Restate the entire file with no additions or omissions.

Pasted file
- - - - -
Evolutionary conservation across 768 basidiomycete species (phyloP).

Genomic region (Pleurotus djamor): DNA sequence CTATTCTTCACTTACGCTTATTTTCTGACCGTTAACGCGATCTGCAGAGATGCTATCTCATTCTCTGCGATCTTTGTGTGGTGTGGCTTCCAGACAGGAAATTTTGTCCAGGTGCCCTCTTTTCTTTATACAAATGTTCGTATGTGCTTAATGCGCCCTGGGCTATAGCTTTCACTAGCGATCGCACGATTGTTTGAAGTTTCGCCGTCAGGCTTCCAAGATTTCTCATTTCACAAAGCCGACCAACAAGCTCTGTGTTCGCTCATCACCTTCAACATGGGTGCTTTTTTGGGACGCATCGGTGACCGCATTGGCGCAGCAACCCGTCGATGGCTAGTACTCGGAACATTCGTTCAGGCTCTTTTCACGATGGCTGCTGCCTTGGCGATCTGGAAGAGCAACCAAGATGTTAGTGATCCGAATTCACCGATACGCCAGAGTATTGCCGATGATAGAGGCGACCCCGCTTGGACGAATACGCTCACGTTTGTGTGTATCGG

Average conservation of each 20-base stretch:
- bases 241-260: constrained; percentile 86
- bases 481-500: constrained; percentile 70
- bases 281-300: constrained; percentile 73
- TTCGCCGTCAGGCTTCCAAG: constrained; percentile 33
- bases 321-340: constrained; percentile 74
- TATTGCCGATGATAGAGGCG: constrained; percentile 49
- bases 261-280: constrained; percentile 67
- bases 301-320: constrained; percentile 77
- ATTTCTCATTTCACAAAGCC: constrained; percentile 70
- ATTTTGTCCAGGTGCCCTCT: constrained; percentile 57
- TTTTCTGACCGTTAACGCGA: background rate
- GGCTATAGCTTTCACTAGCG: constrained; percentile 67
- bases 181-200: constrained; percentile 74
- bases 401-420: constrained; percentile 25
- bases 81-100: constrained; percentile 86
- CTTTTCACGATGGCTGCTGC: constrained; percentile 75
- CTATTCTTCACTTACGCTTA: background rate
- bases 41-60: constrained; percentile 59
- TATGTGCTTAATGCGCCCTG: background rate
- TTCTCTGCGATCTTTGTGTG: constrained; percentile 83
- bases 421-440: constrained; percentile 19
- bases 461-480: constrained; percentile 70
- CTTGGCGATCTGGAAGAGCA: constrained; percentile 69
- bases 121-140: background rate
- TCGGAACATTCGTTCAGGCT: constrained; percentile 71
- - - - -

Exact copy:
Evolutionary conservation across 768 basidiomycete species (phyloP).

Genomic region (Pleurotus djamor): DNA sequence CTATTCTTCACTTACGCTTATTTTCTGACCGTTAACGCGATCTGCAGAGATGCTATCTCATTCTCTGCGATCTTTGTGTGGTGTGGCTTCCAGACAGGAAATTTTGTCCAGGTGCCCTCTTTTCTTTATACAAATGTTCGTATGTGCTTAATGCGCCCTGGGCTATAGCTTTCACTAGCGATCGCACGATTGTTTGAAGTTTCGCCGTCAGGCTTCCAAGATTTCTCATTTCACAAAGCCGACCAACAAGCTCTGTGTTCGCTCATCACCTTCAACATGGGTGCTTTTTTGGGACGCATCGGTGACCGCATTGGCGCAGCAACCCGTCGATGGCTAGTACTCGGAACATTCGTTCAGGCTCTTTTCACGATGGCTGCTGCCTTGGCGATCTGGAAGAGCAACCAAGATGTTAGTGATCCGAATTCACCGATACGCCAGAGTATTGCCGATGATAGAGGCGACCCCGCTTGGACGAATACGCTCACGTTTGTGTGTATCGG

Average conservation of each 20-base stretch:
- bases 241-260: constrained; percentile 86
- bases 481-500: constrained; percentile 70
- bases 281-300: constrained; percentile 73
- TTCGCCGTCAGGCTTCCAAG: constrained; percentile 33
- bases 321-340: constrained; percentile 74
- TATTGCCGATGATAGAGGCG: constrained; percentile 49
- bases 261-280: constrained; percentile 67
- bases 301-320: constrained; percentile 77
- ATTTCTCATTTCACAAAGCC: constrained; percentile 70
- ATTTTGTCCAGGTGCCCTCT: constrained; percentile 57
- TTTTCTGACCGTTAACGCGA: background rate
- GGCTATAGCTTTCACTAGCG: constrained; percentile 67
- bases 181-200: constrained; percentile 74
- bases 401-420: constrained; percentile 25
- bases 81-100: constrained; percentile 86
- CTTTTCACGATGGCTGCTGC: constrained; percentile 75
- CTATTCTTCACTTACGCTTA: background rate
- bases 41-60: constrained; percentile 59
- TATGTGCTTAATGCGCCCTG: background rate
- TTCTCTGCGATCTTTGTGTG: constrained; percentile 83
- bases 421-440: constrained; percentile 19
- bases 461-480: constrained; percentile 70
- CTTGGCGATCTGGAAGAGCA: constrained; percentile 69
- bases 121-140: background rate
- TCGGAACATTCGTTCAGGCT: constrained; percentile 71